"It means that we will open this case to the court of public opinion. It means that we'll shine *light* into the darkest corners of this precinct and give the people a clear view of the brutality and callousness of this police force that will make Mark Fuhrman look like Gentle Ben."

Mercer later brings in a sorcerer to cast a spell on the cops of Kate's precinct under the guise of training cops in "sensitivity". The obnoxiously touchy-feely behavior of the officers under the influence of the spell takes on an irony that is much less puke-worthy than it appears on the surface.

White cop to a black prisoner: "I'd like to apologize for having treated you so shabbily, so I wrote a poem about it. (Reads) 'I saw a leaf and I did cry..."


By Somnambulist, Kate had reached a point in her relationship with Angel where she was past her initial trust issues and willing to extend the private investigator professional courtesies, like running a license plate for him (information that the police department normally doesn't give to civilians). When Angel returns later to tell her that Penn (a vampire he sired in the 1700's) is her serial killer suspect, he begins by asking her:

"Kate, do you trust me?"

Kate responds: "You know I do."

Then Kate finds out Angel is a vampire--the same sort of creature the "serial killer" Penn is. In an occult bookstore, she reads about Penn and his notorious sire, "Angelus". There she not only confirms that vampires exist and that they are vicious killers, she discovers that she has a crush on one of the most notorious vampires in recent centuries.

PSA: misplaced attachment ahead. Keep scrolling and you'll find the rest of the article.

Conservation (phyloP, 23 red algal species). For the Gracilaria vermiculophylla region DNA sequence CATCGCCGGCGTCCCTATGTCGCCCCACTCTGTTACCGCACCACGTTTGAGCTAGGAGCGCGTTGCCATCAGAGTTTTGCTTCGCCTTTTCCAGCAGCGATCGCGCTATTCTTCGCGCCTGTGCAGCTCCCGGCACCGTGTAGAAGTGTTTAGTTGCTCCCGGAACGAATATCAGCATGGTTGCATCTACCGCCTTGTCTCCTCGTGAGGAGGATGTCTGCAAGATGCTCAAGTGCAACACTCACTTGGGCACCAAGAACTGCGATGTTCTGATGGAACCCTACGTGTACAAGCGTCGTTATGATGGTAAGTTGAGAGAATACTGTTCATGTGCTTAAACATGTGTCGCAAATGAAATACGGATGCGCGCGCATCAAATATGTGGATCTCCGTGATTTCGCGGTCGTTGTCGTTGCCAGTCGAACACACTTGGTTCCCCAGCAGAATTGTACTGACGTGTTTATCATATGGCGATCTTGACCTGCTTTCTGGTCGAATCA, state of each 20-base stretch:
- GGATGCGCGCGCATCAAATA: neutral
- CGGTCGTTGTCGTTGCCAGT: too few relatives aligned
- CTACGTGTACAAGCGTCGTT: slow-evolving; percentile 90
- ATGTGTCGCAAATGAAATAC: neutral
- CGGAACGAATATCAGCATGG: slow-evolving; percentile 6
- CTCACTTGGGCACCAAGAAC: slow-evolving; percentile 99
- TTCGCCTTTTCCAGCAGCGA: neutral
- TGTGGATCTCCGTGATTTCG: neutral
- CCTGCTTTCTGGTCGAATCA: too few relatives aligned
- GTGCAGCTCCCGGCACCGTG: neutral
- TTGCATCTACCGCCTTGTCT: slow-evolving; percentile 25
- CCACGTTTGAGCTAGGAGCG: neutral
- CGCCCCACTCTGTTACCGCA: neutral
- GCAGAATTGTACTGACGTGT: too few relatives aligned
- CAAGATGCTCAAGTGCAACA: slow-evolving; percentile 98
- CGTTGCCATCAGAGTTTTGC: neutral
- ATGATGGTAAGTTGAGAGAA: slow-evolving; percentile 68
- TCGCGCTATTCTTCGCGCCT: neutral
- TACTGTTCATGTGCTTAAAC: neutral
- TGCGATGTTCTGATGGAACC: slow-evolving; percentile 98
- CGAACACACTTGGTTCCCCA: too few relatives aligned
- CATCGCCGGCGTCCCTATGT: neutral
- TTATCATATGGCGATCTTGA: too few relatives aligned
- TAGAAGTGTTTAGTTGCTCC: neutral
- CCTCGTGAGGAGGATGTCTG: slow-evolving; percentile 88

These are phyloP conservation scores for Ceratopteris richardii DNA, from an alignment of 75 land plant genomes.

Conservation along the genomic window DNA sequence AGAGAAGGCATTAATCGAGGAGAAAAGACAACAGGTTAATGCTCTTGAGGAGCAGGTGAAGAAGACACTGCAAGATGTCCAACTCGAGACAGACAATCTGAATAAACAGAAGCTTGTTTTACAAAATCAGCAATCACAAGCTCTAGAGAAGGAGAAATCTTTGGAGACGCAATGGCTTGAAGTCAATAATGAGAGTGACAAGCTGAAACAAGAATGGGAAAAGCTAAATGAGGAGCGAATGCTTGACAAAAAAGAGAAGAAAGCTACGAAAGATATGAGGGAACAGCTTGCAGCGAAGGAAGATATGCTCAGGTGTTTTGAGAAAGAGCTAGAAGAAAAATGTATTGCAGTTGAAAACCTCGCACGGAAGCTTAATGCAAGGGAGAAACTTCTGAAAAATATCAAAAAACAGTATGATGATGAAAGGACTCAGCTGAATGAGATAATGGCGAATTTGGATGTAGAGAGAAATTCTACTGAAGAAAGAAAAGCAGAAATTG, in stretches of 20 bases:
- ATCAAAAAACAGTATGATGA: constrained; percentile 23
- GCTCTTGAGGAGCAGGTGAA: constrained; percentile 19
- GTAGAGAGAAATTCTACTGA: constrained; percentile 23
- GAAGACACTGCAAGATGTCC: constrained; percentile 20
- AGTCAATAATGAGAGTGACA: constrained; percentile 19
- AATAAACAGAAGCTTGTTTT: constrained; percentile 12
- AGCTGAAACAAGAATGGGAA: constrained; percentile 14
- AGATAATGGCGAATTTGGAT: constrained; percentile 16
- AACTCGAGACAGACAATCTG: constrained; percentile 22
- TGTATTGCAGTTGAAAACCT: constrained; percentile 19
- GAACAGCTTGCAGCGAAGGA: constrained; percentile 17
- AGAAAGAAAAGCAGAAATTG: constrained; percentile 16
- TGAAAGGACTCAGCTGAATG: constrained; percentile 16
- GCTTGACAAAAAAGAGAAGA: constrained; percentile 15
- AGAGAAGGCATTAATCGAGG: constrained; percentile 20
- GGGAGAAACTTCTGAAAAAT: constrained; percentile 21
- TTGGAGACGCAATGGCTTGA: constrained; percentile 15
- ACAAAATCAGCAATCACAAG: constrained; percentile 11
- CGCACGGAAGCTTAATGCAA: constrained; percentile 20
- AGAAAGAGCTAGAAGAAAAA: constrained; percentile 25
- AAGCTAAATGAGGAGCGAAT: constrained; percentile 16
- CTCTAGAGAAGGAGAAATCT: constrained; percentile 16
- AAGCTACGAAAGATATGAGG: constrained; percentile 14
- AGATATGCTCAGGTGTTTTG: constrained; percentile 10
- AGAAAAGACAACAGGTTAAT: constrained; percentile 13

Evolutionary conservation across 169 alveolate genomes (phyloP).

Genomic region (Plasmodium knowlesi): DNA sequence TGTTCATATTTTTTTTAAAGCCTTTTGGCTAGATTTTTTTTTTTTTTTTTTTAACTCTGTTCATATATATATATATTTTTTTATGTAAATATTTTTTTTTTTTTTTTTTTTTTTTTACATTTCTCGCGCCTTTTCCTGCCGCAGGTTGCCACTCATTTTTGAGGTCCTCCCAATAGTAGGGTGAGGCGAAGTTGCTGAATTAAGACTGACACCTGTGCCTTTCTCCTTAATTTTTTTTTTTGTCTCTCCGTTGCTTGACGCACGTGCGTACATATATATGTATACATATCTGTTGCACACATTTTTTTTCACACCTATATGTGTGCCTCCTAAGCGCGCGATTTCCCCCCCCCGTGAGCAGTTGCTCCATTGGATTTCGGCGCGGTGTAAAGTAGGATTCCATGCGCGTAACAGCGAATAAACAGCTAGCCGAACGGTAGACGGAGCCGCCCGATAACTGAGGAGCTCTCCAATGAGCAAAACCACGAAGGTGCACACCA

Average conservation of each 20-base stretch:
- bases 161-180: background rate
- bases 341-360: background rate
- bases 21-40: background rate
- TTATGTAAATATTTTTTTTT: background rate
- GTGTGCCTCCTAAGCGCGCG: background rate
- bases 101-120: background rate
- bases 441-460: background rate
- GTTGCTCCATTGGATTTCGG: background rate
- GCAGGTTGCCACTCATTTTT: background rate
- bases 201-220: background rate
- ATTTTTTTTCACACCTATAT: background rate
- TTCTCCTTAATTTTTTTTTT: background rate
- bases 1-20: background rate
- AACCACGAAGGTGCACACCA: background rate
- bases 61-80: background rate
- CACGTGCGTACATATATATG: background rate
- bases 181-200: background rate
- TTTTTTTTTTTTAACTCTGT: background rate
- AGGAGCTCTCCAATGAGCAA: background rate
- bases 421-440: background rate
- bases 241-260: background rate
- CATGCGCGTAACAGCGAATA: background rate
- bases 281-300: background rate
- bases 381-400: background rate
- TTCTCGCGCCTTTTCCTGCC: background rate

We have no evidence that Kate read anything about the curse that restored Angel's soul. And it has never been a topic of conversation between them. So what is Kate supposed to conclude when she reads about Angel's past? All she has to contradict the evil vampire theory is his so-far nice-guy behavior. So it is reasonable to assume, given what she knows, that if Penn was capable of these inhuman acts, Angel must be, too. At the least, she can no longer assume Angel is completely benevolent:

Angel: "Let me help end it, please?"

Kate: "Please. Now there is a word I imagine you heard quite a lot in your time. Please... no... don't? Thanks for the offer, but I don't *need* your help. I know what to do. Drive a stake right through the son of a bitch's heart. And when that happens I suggest you don't be there. Because the next time we meet I'll do the same to you."

Then Kate is taken hostage. While Angel fights Penn to save her, Penn taunts him for weakly siding with humans. When Kate's moment comes, she decides to spare Angel. She rams a piece of wood through Angel's stomach and up into Penn's heart. She treats Penn like a murderer whose penalty must, by necessity, be carried out by one individual member of the criminal justice system. And for the moment, she treats Angel as a citizen whose culpability in Penn's actions long ago passed the statute of limitations.